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Monitors 

Monitor objects expose the ability to synchronize access to a region of code by taking and releasing a lock on a particular object using the Monitor.Enter, Monitor.TryEnter, and Monitor.Exit methods. Once you have a lock on a code region, you can use the Monitor.Wait, Monitor.Pulse, and Monitor.PulseAll methods. Wait releases the lock if it is held and waits to be notified. When Wait is notified, it returns and obtains the lock again. Both Pulse and PulseAll signal for the next thread in the wait queue to proceed.

Monitor locks objects (that is, reference types), not value types. While you can pass a value type to Enter and Exit, it is boxed separately for each call. Since each call creates a separate object, Enter never blocks, and the code it is supposedly protecting is not really synchronized. In addition, the object passed to Exit is different from the object passed to Enter, so Monitor throws SynchronizationLockException with the message "Object synchronization method was called from an unsynchronized block of code." The following example illustrates these problems.

Private x As Integer
' The next line creates a generic object containing the value of 
' x each time the code is executed, so that Enter never blocks.
Monitor.Enter(x)
Try
    ' Code that needs to be protected by the monitor.
Finally
    ' Always use Finally to ensure that you exit the Monitor.
    ' The following line creates another object containing 
    ' the value of x, and throws SynchronizationLockException
    ' because the two objects do not match.
    Monitor.Exit(x)
End Try

Although you can box a value type variable before calling Enter and Exit, as shown in the following example, and pass the same boxed object to both methods, there is no advantage to doing this. Changes to the variable are not reflected in the boxed copy, and there is no way to change the value of the boxed copy.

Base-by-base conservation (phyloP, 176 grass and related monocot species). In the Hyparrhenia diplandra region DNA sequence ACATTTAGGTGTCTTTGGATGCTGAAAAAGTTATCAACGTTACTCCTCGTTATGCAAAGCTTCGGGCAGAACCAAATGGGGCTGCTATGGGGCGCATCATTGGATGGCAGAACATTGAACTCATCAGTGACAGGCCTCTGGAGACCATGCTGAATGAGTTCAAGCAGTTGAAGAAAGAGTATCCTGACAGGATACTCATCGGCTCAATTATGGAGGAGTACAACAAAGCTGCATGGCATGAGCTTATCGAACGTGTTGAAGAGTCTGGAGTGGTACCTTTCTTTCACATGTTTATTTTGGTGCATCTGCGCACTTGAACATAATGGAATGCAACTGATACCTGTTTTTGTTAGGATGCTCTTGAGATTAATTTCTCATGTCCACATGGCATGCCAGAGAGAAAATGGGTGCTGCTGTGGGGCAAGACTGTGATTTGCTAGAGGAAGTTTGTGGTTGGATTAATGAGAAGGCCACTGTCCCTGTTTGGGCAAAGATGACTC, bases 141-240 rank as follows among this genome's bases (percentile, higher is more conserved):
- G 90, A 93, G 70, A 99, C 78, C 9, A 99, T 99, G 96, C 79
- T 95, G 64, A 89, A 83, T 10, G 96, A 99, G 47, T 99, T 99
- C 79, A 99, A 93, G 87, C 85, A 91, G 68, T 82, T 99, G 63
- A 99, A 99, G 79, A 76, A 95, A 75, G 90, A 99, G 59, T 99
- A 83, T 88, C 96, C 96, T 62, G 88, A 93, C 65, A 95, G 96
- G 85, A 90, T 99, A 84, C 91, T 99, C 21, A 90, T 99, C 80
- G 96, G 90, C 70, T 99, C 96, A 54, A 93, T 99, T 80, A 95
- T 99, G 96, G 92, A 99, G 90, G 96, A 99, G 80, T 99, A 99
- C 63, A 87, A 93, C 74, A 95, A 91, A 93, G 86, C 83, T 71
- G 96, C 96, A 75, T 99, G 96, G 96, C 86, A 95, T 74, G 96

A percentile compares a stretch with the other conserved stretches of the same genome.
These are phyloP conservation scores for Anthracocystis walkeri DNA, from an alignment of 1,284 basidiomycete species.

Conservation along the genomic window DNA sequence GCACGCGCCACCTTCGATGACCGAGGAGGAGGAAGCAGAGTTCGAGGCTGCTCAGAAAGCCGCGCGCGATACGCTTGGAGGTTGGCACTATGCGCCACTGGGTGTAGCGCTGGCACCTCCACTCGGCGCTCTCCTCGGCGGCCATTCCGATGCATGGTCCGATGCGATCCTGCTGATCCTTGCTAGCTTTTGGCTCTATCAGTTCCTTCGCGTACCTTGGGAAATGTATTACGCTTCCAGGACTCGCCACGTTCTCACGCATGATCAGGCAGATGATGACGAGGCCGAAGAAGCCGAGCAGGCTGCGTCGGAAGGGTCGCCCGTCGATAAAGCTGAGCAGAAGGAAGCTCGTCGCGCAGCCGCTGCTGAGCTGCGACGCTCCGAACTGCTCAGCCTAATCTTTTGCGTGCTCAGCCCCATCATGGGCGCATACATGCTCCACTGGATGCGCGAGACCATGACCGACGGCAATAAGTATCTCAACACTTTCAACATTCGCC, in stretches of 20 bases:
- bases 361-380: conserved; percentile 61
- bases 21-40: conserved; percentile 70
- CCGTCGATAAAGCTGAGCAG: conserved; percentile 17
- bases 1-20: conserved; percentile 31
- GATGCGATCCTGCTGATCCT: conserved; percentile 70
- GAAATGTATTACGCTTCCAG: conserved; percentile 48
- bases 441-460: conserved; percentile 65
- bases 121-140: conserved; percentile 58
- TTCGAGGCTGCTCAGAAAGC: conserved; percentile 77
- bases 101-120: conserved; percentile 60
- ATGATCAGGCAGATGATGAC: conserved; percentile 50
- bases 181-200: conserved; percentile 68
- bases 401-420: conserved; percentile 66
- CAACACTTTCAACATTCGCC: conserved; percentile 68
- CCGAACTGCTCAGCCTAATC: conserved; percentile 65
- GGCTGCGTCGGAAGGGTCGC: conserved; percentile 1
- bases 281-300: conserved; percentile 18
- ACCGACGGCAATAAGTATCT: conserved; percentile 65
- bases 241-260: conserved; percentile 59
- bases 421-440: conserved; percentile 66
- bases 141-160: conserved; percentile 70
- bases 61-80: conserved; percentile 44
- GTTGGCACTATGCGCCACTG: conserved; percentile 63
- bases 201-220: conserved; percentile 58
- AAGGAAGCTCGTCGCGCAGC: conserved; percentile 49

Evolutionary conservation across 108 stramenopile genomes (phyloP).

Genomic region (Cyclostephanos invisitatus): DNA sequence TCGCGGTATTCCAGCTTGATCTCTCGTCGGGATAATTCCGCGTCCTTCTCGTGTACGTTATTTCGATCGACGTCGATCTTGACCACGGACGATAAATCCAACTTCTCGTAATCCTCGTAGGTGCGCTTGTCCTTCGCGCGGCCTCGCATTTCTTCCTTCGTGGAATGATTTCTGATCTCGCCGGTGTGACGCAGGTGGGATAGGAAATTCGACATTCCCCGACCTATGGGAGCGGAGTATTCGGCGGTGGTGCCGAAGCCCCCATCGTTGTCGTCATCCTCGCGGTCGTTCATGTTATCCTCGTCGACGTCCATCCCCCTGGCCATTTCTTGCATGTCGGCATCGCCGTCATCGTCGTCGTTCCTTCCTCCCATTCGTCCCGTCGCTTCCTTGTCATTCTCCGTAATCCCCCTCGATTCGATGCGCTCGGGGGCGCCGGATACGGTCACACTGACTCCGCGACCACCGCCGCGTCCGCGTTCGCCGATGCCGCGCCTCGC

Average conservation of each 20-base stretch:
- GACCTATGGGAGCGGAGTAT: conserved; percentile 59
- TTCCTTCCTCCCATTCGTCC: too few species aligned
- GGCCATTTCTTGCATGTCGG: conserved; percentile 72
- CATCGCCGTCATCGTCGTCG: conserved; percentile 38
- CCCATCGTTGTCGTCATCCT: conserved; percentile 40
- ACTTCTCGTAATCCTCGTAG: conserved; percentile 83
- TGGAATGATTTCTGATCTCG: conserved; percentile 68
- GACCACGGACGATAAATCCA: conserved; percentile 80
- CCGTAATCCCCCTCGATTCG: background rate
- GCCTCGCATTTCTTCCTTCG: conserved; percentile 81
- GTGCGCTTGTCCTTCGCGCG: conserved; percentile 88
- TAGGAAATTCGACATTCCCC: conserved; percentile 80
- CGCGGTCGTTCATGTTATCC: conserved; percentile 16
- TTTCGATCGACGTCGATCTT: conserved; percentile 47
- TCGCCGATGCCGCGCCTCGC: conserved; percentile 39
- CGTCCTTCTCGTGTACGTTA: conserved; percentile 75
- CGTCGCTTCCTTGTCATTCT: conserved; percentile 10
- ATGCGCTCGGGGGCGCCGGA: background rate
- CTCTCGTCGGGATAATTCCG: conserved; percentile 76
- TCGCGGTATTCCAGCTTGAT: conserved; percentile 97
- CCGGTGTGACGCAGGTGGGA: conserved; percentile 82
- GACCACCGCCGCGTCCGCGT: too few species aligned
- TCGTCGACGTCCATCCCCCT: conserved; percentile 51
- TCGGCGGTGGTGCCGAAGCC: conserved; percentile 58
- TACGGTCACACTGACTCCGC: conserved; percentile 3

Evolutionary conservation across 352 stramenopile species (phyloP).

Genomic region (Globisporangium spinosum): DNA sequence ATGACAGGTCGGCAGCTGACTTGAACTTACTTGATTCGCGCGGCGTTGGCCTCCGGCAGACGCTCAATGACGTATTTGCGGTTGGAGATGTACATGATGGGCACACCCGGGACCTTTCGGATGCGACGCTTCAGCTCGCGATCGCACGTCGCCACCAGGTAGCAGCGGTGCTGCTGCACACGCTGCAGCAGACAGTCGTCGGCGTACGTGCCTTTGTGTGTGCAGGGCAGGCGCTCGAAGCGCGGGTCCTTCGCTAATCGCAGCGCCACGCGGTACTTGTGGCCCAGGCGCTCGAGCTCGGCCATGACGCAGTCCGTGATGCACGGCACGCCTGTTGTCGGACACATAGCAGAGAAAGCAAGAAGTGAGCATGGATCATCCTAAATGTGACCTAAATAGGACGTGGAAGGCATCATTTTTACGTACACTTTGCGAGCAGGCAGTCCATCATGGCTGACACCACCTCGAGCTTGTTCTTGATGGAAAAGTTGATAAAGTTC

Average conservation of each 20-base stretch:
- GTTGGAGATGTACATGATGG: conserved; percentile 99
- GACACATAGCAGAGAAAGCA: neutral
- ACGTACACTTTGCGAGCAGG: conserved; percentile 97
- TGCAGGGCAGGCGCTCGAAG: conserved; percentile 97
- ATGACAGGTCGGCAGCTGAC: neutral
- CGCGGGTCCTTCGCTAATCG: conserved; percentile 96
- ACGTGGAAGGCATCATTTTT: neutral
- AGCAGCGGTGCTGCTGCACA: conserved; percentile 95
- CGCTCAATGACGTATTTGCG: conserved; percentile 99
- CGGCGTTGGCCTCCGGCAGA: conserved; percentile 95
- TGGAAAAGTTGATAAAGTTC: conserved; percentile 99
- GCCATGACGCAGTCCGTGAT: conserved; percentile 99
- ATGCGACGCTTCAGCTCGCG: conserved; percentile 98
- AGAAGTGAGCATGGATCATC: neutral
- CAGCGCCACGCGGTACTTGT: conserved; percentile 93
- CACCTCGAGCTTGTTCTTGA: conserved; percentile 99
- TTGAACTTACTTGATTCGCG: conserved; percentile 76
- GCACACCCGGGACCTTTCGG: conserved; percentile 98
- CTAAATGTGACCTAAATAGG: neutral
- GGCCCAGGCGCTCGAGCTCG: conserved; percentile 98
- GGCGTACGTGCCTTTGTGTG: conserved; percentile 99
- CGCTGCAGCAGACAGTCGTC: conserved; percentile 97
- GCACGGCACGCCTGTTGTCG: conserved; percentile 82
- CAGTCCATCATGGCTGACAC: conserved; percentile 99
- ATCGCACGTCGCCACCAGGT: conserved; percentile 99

Private o As Object = x

It is important to note the distinction between use of Monitor and WaitHandle objects. Monitor objects are purely managed, fully portable, and might be more efficient in terms of operating-system resource requirements. WaitHandle objects represent operating-system waitable objects, are useful for synchronizing between managed and unmanaged code, and expose some advanced operating-system features like the ability to wait on many objects at once.

The following code example demonstrates the combined use of the Monitor class (implemented with the compiler keyword) and the Interlocked class.

Imports System
Imports System.Threading
Imports Microsoft.VisualBasic

' Note: The class whose internal public member is the synchronizing method
' is not public; none of the client code takes a lock on the Resource object.
' The member of the nonpublic class takes the lock on itself. Written this 
' way, malicious code cannot take a lock on a public object.
Class SyncResource
   
   Public Sub Access(threadNum As Int32)
      ' Uses Monitor class to enforce synchronization.
      SyncLock Me
         ' Synchronized: Despite the next conditional, each thread 
         ' waits on its predecessor.
         If threadNum Mod 2 = 0 Then
            Thread.Sleep(2000)
         End If
         Console.WriteLine("Start Synched Resource access (Thread={0})", threadNum)
         Thread.Sleep(200)
         Console.WriteLine("Stop Synched Resource access (Thread={0})", threadNum)